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Billionaires like their privacy. Fiocchi, who must sign non-disclosure agreements to take on a job, says it is common for clients to shell out money for technology that ensures safety. “We’ve done full security in terms of bullet-proof glass on all the windows,” says Fiocchi. “We’ve even had clients who were extremely paranoid about air quality, so we engaged engineers from Germany to make sure they had the highest air quality known to man circulating through their residences.”

The world’s richest spend millions on the finish work, especially stonework and millwork. Take the Maison de L’Amitie estate in Palm Beach, Florida that real estate mogul-turned-reality show star Donald Trump sold to Russian fertilizer kingpin, Dmitry Rybolovlev in 2008 for a discounted $95 million (originally listed for $125 million). The Donald snatched up the 60,000 square foot, oceanfront estate for just over $40 million in 2004 and set to work sprucing it up, adding gold and diamond fixtures and a 50-car garage.

Some billionaires collect pricey plots of land the way others might collect wine or art. Tech titan Larry Ellison is perhaps most famously known for his Woodside, Calif. compound, fashioned after a Japanese imperial palace with man-made lake, teahouse and moon pavilion. But the Oracle founder has also dished out hundreds of millions of dollars on more than a dozen Malibu and San Francisco estates in recent years. Earlier this year, he scooped up former billionaire Edra Blixseth’s 240-acre Porcupine Creek estate in Rancho Mirage, Calif. for a deeply discounted $42.9 million.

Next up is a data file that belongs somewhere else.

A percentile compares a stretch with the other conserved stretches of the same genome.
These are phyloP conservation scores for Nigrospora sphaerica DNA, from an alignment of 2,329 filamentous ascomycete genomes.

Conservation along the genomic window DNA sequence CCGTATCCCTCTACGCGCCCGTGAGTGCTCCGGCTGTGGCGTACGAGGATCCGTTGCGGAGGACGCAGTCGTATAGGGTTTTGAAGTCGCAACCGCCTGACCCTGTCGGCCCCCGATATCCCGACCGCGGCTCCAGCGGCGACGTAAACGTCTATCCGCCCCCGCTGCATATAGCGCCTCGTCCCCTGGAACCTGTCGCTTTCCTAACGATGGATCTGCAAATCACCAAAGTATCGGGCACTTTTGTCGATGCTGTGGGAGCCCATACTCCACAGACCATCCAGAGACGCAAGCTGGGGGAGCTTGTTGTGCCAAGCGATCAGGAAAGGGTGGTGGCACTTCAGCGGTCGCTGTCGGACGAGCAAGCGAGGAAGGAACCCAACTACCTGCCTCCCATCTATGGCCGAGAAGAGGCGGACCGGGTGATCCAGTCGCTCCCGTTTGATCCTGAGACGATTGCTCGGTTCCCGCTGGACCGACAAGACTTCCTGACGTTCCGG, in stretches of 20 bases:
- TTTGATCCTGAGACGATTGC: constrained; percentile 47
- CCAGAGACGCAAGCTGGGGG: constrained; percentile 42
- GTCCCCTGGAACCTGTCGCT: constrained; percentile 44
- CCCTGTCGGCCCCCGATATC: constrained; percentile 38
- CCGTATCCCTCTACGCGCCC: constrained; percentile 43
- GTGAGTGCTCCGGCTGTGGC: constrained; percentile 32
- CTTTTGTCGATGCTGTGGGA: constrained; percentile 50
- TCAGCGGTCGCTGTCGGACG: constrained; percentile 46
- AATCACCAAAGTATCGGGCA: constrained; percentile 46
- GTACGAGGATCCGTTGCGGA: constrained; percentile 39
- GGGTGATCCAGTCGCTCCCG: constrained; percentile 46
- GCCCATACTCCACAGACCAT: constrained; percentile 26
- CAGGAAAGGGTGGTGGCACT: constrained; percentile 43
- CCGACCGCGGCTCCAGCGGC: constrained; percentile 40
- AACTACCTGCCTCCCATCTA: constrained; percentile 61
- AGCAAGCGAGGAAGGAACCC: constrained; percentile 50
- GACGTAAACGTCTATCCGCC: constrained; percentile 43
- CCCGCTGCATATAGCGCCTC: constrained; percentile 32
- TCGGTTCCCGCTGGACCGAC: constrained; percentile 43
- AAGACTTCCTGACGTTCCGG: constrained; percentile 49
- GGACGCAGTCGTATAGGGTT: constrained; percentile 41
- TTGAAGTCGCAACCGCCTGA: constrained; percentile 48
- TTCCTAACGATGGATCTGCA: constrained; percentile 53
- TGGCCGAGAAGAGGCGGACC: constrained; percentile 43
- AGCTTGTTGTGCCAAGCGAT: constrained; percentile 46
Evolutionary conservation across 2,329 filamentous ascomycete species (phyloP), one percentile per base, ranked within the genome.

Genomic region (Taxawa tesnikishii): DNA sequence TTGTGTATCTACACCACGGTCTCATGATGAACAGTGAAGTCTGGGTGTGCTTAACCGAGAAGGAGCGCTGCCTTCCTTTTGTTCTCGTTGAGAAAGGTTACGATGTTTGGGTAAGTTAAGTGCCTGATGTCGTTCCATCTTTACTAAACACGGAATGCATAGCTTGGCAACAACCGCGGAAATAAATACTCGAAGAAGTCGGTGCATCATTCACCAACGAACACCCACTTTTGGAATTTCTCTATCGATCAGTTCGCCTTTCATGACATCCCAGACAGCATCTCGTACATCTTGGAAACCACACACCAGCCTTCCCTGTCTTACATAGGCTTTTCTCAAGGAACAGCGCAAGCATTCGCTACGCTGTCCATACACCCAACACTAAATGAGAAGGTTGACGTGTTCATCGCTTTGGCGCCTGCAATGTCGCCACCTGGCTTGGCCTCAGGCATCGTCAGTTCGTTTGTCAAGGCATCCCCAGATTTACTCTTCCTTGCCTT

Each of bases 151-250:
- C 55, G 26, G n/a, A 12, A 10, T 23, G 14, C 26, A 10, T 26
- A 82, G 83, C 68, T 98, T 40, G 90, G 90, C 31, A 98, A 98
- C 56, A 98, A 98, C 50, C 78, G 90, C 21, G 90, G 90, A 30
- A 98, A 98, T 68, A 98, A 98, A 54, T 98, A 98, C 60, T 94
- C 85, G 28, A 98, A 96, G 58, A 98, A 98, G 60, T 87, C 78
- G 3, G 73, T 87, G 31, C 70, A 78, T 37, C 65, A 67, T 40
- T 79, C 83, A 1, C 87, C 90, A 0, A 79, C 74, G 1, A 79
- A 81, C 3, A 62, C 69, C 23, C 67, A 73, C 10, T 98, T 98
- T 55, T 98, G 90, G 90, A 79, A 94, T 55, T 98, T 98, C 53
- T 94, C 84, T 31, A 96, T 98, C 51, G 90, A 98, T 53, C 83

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A smattering of expensive homes are currently on the market awaiting prospective billionaire buyers, like the Tranquility Estate in Lake Tahoe that recently dropped from $100 million to $75 million, and Manhattan’s Woolworth Mansion listed at a hefty $90 million. The $48 million “for sale by owner” transaction of the Vanderbilt townhouse by Sloan Lindemann Barnett, daughter of billionaire George Lindemann, to Libet Johnson of the Johnson and Johnson family, is pending and once closed, will become the most expensive Manhattan residence purchased since the 2008 economic downturn.

“When I think of a trophy property selling or something unusual entering the market that gets a lot of attention it … actually pulls more inventory out onto the market … and other properties that may be considered competing in this price point come out of the woodwork because the selling of them is optional,” explains Jonathan Miller, chief executive of Miller Samuel Inc, a New York City-based real estate appraisal company. He notes that while high-end aspiring homeowners have the money to shell out on uber expensive estates, many still tend to abstain from buying property that is wildly overpriced — just as their home-buying peers in the lower ends of the market do.

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© 2012 Forbes.com